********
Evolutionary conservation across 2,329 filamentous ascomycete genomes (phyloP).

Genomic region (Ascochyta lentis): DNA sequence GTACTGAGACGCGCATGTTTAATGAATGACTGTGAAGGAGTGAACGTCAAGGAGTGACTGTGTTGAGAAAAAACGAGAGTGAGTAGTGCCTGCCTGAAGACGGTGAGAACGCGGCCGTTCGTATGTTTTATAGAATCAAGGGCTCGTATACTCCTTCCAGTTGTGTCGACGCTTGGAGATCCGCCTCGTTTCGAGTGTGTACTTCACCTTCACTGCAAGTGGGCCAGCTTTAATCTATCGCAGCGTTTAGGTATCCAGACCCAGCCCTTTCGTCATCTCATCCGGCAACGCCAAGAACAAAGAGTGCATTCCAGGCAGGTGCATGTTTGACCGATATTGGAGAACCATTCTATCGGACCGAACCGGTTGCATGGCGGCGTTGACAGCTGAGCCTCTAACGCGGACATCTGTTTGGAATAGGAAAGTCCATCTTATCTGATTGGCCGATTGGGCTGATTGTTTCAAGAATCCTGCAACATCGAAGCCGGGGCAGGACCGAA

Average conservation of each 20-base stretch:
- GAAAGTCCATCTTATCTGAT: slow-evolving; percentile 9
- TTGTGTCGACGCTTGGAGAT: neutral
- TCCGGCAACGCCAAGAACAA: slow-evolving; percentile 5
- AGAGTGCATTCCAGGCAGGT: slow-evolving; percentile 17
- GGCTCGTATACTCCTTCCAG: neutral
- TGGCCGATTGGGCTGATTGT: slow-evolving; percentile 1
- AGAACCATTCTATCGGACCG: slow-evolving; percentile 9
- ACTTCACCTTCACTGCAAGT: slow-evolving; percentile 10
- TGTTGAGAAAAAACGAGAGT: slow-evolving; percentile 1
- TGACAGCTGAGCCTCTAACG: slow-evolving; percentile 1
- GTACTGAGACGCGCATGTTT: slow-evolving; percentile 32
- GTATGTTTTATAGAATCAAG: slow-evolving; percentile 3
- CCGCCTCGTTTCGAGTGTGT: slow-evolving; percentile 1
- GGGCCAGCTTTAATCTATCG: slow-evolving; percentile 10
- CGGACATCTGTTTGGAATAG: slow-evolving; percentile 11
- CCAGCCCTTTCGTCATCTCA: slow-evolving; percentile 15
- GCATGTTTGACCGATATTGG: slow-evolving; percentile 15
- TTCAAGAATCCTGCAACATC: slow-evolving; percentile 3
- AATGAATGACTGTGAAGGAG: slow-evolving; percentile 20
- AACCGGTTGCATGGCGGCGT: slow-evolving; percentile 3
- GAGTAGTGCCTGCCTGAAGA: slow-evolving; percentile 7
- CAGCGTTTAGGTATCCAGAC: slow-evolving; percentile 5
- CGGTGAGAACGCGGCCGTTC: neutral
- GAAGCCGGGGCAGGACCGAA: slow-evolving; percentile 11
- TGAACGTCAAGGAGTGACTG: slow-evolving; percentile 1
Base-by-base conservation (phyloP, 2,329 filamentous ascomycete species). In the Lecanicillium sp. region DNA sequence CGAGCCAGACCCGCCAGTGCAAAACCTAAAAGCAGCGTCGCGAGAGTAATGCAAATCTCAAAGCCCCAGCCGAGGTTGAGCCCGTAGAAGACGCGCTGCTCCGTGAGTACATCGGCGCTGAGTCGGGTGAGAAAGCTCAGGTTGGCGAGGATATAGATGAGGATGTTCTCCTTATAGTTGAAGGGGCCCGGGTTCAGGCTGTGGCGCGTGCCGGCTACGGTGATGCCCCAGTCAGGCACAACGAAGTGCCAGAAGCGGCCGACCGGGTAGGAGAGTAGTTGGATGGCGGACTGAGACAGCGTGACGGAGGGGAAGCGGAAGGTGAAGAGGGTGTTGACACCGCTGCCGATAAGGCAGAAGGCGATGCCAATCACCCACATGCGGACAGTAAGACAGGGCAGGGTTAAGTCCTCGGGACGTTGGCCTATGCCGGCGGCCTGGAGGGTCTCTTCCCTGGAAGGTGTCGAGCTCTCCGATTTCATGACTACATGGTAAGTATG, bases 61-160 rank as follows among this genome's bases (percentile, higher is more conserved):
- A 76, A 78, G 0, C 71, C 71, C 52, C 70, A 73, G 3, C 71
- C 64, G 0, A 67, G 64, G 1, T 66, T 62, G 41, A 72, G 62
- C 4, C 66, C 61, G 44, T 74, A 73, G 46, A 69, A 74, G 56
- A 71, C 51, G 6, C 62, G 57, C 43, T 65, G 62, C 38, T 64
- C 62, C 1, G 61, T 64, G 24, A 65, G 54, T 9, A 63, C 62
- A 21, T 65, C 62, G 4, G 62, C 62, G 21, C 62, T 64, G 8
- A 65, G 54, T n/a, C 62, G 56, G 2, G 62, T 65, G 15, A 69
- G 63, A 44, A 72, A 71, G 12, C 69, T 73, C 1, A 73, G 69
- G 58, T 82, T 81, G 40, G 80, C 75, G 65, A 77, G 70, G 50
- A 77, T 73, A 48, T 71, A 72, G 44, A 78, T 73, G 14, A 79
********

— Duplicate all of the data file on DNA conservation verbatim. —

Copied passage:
Evolutionary conservation across 2,329 filamentous ascomycete genomes (phyloP).

Genomic region (Ascochyta lentis): DNA sequence GTACTGAGACGCGCATGTTTAATGAATGACTGTGAAGGAGTGAACGTCAAGGAGTGACTGTGTTGAGAAAAAACGAGAGTGAGTAGTGCCTGCCTGAAGACGGTGAGAACGCGGCCGTTCGTATGTTTTATAGAATCAAGGGCTCGTATACTCCTTCCAGTTGTGTCGACGCTTGGAGATCCGCCTCGTTTCGAGTGTGTACTTCACCTTCACTGCAAGTGGGCCAGCTTTAATCTATCGCAGCGTTTAGGTATCCAGACCCAGCCCTTTCGTCATCTCATCCGGCAACGCCAAGAACAAAGAGTGCATTCCAGGCAGGTGCATGTTTGACCGATATTGGAGAACCATTCTATCGGACCGAACCGGTTGCATGGCGGCGTTGACAGCTGAGCCTCTAACGCGGACATCTGTTTGGAATAGGAAAGTCCATCTTATCTGATTGGCCGATTGGGCTGATTGTTTCAAGAATCCTGCAACATCGAAGCCGGGGCAGGACCGAA

Average conservation of each 20-base stretch:
- GAAAGTCCATCTTATCTGAT: slow-evolving; percentile 9
- TTGTGTCGACGCTTGGAGAT: neutral
- TCCGGCAACGCCAAGAACAA: slow-evolving; percentile 5
- AGAGTGCATTCCAGGCAGGT: slow-evolving; percentile 17
- GGCTCGTATACTCCTTCCAG: neutral
- TGGCCGATTGGGCTGATTGT: slow-evolving; percentile 1
- AGAACCATTCTATCGGACCG: slow-evolving; percentile 9
- ACTTCACCTTCACTGCAAGT: slow-evolving; percentile 10
- TGTTGAGAAAAAACGAGAGT: slow-evolving; percentile 1
- TGACAGCTGAGCCTCTAACG: slow-evolving; percentile 1
- GTACTGAGACGCGCATGTTT: slow-evolving; percentile 32
- GTATGTTTTATAGAATCAAG: slow-evolving; percentile 3
- CCGCCTCGTTTCGAGTGTGT: slow-evolving; percentile 1
- GGGCCAGCTTTAATCTATCG: slow-evolving; percentile 10
- CGGACATCTGTTTGGAATAG: slow-evolving; percentile 11
- CCAGCCCTTTCGTCATCTCA: slow-evolving; percentile 15
- GCATGTTTGACCGATATTGG: slow-evolving; percentile 15
- TTCAAGAATCCTGCAACATC: slow-evolving; percentile 3
- AATGAATGACTGTGAAGGAG: slow-evolving; percentile 20
- AACCGGTTGCATGGCGGCGT: slow-evolving; percentile 3
- GAGTAGTGCCTGCCTGAAGA: slow-evolving; percentile 7
- CAGCGTTTAGGTATCCAGAC: slow-evolving; percentile 5
- CGGTGAGAACGCGGCCGTTC: neutral
- GAAGCCGGGGCAGGACCGAA: slow-evolving; percentile 11
- TGAACGTCAAGGAGTGACTG: slow-evolving; percentile 1
Base-by-base conservation (phyloP, 2,329 filamentous ascomycete species). In the Lecanicillium sp. region DNA sequence CGAGCCAGACCCGCCAGTGCAAAACCTAAAAGCAGCGTCGCGAGAGTAATGCAAATCTCAAAGCCCCAGCCGAGGTTGAGCCCGTAGAAGACGCGCTGCTCCGTGAGTACATCGGCGCTGAGTCGGGTGAGAAAGCTCAGGTTGGCGAGGATATAGATGAGGATGTTCTCCTTATAGTTGAAGGGGCCCGGGTTCAGGCTGTGGCGCGTGCCGGCTACGGTGATGCCCCAGTCAGGCACAACGAAGTGCCAGAAGCGGCCGACCGGGTAGGAGAGTAGTTGGATGGCGGACTGAGACAGCGTGACGGAGGGGAAGCGGAAGGTGAAGAGGGTGTTGACACCGCTGCCGATAAGGCAGAAGGCGATGCCAATCACCCACATGCGGACAGTAAGACAGGGCAGGGTTAAGTCCTCGGGACGTTGGCCTATGCCGGCGGCCTGGAGGGTCTCTTCCCTGGAAGGTGTCGAGCTCTCCGATTTCATGACTACATGGTAAGTATG, bases 61-160 rank as follows among this genome's bases (percentile, higher is more conserved):
- A 76, A 78, G 0, C 71, C 71, C 52, C 70, A 73, G 3, C 71
- C 64, G 0, A 67, G 64, G 1, T 66, T 62, G 41, A 72, G 62
- C 4, C 66, C 61, G 44, T 74, A 73, G 46, A 69, A 74, G 56
- A 71, C 51, G 6, C 62, G 57, C 43, T 65, G 62, C 38, T 64
- C 62, C 1, G 61, T 64, G 24, A 65, G 54, T 9, A 63, C 62
- A 21, T 65, C 62, G 4, G 62, C 62, G 21, C 62, T 64, G 8
- A 65, G 54, T n/a, C 62, G 56, G 2, G 62, T 65, G 15, A 69
- G 63, A 44, A 72, A 71, G 12, C 69, T 73, C 1, A 73, G 69
- G 58, T 82, T 81, G 40, G 80, C 75, G 65, A 77, G 70, G 50
- A 77, T 73, A 48, T 71, A 72, G 44, A 78, T 73, G 14, A 79